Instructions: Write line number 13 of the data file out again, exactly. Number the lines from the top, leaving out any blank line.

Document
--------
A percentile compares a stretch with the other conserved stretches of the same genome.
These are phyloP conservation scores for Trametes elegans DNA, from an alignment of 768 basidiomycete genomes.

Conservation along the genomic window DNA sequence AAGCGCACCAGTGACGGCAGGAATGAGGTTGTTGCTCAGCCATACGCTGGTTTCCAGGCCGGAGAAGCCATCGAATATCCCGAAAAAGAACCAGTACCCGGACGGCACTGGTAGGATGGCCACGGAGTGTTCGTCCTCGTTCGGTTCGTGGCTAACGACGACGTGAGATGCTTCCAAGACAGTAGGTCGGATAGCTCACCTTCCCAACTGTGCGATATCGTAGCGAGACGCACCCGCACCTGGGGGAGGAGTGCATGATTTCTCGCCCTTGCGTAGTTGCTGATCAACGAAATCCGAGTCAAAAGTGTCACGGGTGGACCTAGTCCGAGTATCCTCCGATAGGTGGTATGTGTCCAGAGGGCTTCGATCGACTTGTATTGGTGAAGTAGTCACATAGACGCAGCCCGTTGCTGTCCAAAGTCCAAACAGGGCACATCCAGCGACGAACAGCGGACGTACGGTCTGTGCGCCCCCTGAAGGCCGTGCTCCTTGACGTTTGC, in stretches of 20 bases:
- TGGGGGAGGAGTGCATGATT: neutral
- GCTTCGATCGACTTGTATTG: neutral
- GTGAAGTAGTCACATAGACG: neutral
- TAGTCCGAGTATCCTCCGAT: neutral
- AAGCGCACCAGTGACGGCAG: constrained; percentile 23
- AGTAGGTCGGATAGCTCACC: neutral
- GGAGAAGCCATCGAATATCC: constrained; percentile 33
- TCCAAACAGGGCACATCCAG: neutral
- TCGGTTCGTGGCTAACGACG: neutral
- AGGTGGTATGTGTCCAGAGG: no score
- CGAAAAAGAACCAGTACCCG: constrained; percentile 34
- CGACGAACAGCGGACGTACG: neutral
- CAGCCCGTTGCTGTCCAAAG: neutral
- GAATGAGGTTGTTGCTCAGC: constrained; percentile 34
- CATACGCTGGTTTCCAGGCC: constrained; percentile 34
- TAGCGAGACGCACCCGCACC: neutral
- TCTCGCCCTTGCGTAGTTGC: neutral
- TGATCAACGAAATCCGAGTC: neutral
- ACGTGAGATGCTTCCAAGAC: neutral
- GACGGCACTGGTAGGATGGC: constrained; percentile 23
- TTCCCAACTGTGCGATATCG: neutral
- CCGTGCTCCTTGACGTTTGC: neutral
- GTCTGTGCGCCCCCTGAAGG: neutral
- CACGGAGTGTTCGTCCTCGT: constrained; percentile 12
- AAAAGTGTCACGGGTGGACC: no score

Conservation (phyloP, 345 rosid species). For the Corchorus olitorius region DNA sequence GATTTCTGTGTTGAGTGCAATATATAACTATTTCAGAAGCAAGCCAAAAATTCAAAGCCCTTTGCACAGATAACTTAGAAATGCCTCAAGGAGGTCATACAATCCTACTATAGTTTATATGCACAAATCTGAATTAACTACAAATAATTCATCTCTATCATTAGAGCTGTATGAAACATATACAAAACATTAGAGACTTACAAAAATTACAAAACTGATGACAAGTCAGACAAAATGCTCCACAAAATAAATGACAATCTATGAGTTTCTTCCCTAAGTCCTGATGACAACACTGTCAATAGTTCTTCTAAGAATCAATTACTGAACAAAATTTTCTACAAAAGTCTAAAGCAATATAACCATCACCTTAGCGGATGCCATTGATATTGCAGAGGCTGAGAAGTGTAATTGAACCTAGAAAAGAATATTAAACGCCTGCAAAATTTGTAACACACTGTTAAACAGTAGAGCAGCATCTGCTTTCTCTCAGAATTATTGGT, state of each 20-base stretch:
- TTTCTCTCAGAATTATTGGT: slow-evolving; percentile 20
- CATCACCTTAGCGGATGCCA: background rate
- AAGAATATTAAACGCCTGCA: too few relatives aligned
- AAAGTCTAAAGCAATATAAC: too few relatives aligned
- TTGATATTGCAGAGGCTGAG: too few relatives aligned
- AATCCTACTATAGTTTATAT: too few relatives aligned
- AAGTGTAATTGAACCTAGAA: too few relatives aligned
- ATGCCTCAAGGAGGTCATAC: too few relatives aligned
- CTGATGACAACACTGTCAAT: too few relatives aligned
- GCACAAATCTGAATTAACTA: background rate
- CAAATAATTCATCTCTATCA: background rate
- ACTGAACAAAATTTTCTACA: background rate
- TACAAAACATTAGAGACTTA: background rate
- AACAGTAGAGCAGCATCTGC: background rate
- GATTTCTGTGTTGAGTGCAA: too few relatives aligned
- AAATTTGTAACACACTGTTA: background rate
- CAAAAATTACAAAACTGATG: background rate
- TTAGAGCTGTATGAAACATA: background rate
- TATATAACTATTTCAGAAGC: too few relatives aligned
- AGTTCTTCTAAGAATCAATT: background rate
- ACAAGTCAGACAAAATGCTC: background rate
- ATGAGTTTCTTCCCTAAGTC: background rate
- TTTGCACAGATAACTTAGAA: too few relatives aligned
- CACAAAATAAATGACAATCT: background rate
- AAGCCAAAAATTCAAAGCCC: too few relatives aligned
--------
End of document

- AGGTGGTATGTGTCCAGAGG: no score